FOWLER: Georgia has a new voting system that has a paper ballot trail for every single vote cast. So in the November general election, 5 million votes were counted three different times, including one by hand where every single ballot was examined and read by teams of human beings. And so Trump's claims that thousands of ballots were cast by dead people or scanned multiple times just didn't bear out when votes were actually counted.

KING: President Trump on this call also mentioned tomorrow's Senate races, and he seemed to be making a suggestion to the officials. What was he getting at?

FOWLER: Right. So part of the call, Trump said, is that you should hurry up and do this before the Senate race because people are angry at you. Here's what he said.

(SOUNDBITE OF ARCHIVED RECORDING)

TRUMP: The people of Georgia are angry, and these numbers are going to be repeated on Monday night along with others that we're going to have by that time, which are much more substantial even.

FOWLER: So this rally that he's going to have in northwest Georgia for these Republican Senate candidates that will decide control of the chamber, this is the message that President Trump is going to say. He said it in private and he's going to say it in public again tonight, that he believes that he should win the election.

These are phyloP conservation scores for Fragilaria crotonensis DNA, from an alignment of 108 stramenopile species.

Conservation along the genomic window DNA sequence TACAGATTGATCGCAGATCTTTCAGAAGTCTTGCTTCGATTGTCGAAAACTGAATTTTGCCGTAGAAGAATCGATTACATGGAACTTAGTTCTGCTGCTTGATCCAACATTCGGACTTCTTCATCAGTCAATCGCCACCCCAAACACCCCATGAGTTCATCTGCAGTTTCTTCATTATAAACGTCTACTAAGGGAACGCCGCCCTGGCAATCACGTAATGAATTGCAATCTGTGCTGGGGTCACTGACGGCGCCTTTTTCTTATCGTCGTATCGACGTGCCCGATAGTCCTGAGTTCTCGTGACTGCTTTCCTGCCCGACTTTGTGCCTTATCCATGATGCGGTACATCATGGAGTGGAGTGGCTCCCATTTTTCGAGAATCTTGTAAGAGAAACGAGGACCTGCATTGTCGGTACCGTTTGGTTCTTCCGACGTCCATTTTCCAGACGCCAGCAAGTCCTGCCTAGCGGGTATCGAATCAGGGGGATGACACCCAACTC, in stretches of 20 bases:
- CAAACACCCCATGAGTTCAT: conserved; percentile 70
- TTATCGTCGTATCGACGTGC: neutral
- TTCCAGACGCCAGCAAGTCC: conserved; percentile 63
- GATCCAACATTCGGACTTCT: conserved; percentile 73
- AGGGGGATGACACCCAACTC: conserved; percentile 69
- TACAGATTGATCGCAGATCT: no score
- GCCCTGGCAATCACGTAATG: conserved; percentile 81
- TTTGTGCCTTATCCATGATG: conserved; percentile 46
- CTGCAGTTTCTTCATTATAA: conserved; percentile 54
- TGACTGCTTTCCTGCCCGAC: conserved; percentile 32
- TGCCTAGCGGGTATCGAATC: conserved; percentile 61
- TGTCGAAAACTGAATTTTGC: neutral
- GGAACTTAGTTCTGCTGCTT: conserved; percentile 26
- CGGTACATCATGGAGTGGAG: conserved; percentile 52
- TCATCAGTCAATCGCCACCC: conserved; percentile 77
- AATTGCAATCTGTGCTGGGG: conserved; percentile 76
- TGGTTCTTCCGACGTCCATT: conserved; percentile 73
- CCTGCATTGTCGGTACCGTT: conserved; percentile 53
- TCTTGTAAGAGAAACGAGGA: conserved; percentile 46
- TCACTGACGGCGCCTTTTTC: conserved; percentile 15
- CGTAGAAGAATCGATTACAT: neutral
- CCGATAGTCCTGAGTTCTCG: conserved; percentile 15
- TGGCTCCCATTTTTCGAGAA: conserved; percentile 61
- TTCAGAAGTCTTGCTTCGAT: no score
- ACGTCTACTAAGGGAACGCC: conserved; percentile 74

KING: Stephen Fowler of Georgia Public Broadcasting. Thanks for this, Stephen.

FOWLER: Thank you.

KING: All right. So President Trump is not limiting his contact with Georgia to phone calls. He'll be in the state today.

INSKEEP: So will President-elect Biden, who will appear at a campaign event in Atlanta. And Vice President-elect Kamala Harris was in Savannah yesterday.

(SOUNDBITE OF ARCHIVED RECORDING)

KAMALA HARRIS: 2020's not really over until we get through the end of Tuesday, January 5 and elect to the United States Senate a son of Savannah, Raphael Warnock, and a son of Georgia, Jon Ossoff, to the United States Senate.

INSKEEP: So much is at stake, more than just two Senate seats, because Democrats would like, if they could, to flip the Republican-controlled Senate. Republicans want to keep it, and these races will be decisive.

KING: Reporter Emma Hurt of member station WABE is covering this one. Good morning, Emma.

EMMA HURT, BYLINE: Good morning, Noel.

KING: OK. So we know what President Trump's message will be because of that phone call. It will likely be the same thing, as Stephen said, at the rally. What is Joe Biden's message?

HURT: Yeah. I mean, we're also certain to hear some of that phone call at Joe Biden's rally, but it'll be very different. He'll be claiming that Trump and the Republican Party right now are a threat to democracy. And this is just underlining the same message that Democrats have had, which is that these runoffs are still about Trump. If you don't like him, even though he's not on this ballot, trust us, he still is, and we still need you to vote. And I'll say, Republicans have helped Democrats make this pitch, the president by refusing to accept the results and, as we heard from Stephen, lobbying state officials on that quest. And Republican Senators David Perdue and Kelly Loeffler have almost tied themselves into knots trying not to cross Trump in this campaign, basically abandoning any voters in the middle.